He was the poster child for college slackers — “Bluto” Blutarsky, the partying prankster played by John Belushi in the movie hit “Animal House.”
“Seven years of college down the drain,” Bluto said.
No parents paying hefty tuition bills these days want to hear something like that from their college student.
But here’s the reality. According to studies, the vast majority of college freshmen or high school seniors applying to schools right now have no idea what major they want to pursue and what their career path might be. They spend way more time working on getting into college and not enough on what they’ll do when they get there.
It’s perfectly understandable.
However, that lack of focus can contribute to students picking the wrong schools, taking the wrong classes, dropping out and squandering tens of thousands of dollars that Mom and Dad painstakingly saved.
But parents and students, take heart. Plenty of Web-based tools and services can help students match their career interests with potential academic majors. Some of those resources go one step further — matching the colleges that offer those fields.
One of the most comprehensive Web resources is MyMajors. It’s a free tool created by a retired professor from the University of Nevada-Reno and designed and marketed by Townsend Communications of Kansas City, publisher of the College Outlook magazine that is distributed to high school juniors and seniors nationwide.
The online tool, at www.mymajors.com, allows students, parents and school counselors to research a database of more than 1,600 college majors. There’s also a vast library of detailed career information — all aimed at helping students match their interests with schools that offer those fields of study.
MyMajors is not a personality test. Rather it measures a student’s academic achievements and interests to come up with recommendations on majors and schools. The site is easy to navigate as users, after registering, answer questions that take only a few minutes to complete.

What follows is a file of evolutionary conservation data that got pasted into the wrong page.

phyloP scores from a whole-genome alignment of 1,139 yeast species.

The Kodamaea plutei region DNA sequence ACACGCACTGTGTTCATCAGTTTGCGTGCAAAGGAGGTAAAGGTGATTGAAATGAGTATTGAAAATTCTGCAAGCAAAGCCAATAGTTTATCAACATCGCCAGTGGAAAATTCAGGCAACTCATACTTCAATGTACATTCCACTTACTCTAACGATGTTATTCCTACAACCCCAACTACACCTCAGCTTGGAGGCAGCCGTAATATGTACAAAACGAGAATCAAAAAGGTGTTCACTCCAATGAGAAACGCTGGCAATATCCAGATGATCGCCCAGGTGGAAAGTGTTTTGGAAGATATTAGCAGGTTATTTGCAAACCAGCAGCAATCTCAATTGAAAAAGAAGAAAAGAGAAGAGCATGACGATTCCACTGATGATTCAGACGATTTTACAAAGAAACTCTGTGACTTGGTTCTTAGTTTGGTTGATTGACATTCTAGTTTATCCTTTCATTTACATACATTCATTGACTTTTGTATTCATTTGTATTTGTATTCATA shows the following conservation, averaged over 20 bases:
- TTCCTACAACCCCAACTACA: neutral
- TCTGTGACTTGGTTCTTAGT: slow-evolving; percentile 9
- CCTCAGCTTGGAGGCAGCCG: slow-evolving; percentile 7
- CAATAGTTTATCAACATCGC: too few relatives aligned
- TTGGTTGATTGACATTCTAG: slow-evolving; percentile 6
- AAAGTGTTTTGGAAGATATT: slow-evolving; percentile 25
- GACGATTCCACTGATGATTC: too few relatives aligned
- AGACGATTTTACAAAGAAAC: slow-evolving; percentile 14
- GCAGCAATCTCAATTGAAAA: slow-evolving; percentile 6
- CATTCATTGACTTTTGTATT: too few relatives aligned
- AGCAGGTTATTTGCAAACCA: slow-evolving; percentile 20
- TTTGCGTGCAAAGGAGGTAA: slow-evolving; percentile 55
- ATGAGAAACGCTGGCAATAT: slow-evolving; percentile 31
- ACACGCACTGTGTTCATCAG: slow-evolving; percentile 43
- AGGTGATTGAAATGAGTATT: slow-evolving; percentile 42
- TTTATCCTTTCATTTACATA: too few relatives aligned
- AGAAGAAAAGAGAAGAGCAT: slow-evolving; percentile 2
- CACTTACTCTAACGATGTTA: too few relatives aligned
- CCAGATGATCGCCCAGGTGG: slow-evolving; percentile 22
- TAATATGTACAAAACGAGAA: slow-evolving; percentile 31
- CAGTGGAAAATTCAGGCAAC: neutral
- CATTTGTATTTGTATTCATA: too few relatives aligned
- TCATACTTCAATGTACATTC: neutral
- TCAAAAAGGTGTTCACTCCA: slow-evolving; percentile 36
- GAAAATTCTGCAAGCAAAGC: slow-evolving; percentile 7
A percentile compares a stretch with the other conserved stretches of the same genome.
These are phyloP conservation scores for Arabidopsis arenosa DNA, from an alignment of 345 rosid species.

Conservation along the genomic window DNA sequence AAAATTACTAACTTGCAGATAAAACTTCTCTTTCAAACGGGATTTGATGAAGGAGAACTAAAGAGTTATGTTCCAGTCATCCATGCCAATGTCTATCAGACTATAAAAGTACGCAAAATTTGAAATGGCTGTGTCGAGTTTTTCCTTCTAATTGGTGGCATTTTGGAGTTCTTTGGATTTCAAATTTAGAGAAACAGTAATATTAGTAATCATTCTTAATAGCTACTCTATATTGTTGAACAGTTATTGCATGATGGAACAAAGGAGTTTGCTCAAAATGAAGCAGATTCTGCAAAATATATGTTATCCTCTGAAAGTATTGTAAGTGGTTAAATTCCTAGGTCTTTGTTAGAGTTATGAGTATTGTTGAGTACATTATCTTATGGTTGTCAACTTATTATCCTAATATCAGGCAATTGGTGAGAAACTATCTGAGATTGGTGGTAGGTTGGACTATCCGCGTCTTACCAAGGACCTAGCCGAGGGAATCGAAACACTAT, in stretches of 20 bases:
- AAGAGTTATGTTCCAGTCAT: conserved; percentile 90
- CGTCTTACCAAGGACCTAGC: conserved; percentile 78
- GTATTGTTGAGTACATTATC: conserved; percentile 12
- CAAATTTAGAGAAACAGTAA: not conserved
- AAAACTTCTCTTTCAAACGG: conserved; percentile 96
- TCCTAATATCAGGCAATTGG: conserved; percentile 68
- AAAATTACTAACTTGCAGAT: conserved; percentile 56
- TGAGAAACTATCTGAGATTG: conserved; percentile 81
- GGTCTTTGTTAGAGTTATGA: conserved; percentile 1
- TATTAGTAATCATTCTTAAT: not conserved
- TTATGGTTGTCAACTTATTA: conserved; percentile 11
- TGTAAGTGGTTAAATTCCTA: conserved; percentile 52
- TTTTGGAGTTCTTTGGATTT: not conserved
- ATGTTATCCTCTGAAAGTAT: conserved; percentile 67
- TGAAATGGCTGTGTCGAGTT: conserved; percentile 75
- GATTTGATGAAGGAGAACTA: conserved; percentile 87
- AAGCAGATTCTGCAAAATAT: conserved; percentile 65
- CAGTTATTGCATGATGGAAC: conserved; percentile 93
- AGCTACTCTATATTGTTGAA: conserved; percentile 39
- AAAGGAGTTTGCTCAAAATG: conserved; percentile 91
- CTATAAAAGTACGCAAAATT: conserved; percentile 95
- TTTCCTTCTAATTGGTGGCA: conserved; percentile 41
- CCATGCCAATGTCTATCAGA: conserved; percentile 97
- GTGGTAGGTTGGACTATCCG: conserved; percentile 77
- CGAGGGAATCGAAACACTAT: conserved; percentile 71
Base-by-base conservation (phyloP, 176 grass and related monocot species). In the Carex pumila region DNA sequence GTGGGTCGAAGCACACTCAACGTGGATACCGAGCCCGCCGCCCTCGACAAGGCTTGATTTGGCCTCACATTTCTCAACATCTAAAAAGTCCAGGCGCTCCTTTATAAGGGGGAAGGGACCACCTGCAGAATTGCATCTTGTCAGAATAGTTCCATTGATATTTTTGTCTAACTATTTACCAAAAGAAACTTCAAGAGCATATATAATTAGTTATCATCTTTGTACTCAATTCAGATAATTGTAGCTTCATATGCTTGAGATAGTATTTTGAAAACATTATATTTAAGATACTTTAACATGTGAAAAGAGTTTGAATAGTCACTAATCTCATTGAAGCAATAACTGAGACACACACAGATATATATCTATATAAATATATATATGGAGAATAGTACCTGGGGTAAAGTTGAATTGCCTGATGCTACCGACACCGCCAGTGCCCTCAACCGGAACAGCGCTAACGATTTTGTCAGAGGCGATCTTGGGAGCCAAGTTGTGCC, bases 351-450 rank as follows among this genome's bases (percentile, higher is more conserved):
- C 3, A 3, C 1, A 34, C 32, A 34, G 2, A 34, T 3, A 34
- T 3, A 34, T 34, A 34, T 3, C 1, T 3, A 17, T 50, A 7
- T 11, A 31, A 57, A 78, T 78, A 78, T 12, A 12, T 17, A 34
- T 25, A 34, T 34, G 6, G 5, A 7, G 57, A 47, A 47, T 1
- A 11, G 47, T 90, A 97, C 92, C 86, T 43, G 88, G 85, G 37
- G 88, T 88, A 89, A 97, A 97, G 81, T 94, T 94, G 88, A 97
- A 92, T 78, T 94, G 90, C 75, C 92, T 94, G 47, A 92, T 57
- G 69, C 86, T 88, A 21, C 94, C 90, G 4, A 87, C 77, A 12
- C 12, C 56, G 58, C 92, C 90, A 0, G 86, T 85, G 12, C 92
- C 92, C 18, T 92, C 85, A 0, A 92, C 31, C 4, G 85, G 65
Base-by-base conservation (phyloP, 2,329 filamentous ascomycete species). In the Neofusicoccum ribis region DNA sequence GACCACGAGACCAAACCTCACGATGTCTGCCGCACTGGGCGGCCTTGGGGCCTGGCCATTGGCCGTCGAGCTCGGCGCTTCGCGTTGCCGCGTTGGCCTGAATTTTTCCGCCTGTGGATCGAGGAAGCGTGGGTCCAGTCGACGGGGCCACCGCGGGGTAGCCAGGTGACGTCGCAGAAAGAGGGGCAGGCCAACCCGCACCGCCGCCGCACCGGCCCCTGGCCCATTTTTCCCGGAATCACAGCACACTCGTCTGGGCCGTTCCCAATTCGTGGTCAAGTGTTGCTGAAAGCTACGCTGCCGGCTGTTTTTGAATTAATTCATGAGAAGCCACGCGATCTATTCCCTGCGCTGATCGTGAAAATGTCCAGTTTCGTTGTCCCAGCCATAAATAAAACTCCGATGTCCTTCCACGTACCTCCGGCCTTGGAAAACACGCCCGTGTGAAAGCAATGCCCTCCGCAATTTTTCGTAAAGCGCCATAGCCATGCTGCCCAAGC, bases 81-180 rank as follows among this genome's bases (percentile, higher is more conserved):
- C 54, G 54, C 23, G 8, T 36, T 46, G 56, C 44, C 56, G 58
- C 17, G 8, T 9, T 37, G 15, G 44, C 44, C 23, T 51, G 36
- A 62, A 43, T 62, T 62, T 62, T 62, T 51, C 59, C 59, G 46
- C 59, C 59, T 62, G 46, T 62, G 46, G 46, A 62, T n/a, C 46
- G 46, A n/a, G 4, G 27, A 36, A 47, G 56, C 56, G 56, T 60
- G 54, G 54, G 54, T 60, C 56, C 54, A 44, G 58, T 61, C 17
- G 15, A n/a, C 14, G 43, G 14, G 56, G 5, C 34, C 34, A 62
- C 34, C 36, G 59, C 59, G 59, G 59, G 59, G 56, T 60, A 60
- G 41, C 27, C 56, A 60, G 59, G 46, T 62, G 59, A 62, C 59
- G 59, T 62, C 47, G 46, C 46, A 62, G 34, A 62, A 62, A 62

Kathleen Shea Smith is an associate director and academic adviser at Florida State University in Tallahassee. She believes the most important decision for any college student is selecting the right major.
“It is a critical aspect of their identity,” she said.
She encourages Florida State freshmen to complete the MyMajors assessment as part of the process of declaring their major by the end of their first year.
“In my experience, the results often confirm original considerations,” Smith said. But MyMajors often “introduces new options which encourage the student to explore areas that they may never have considered or even knew existed.”
MyMajors isn’t the only Web resource that helps students home in on college majors. Programs on the websites of the College Board and the Princeton Review are worth checking out.
These online services provide useful information for students, but don’t choose a school solely because it offers a major you’re interested in.
Assessment tests aren’t the gospel either. Sometimes all it takes to find life’s calling is a friendly nudge from a professor to take a class, or a challenge from a family member or friend who sees your special talent.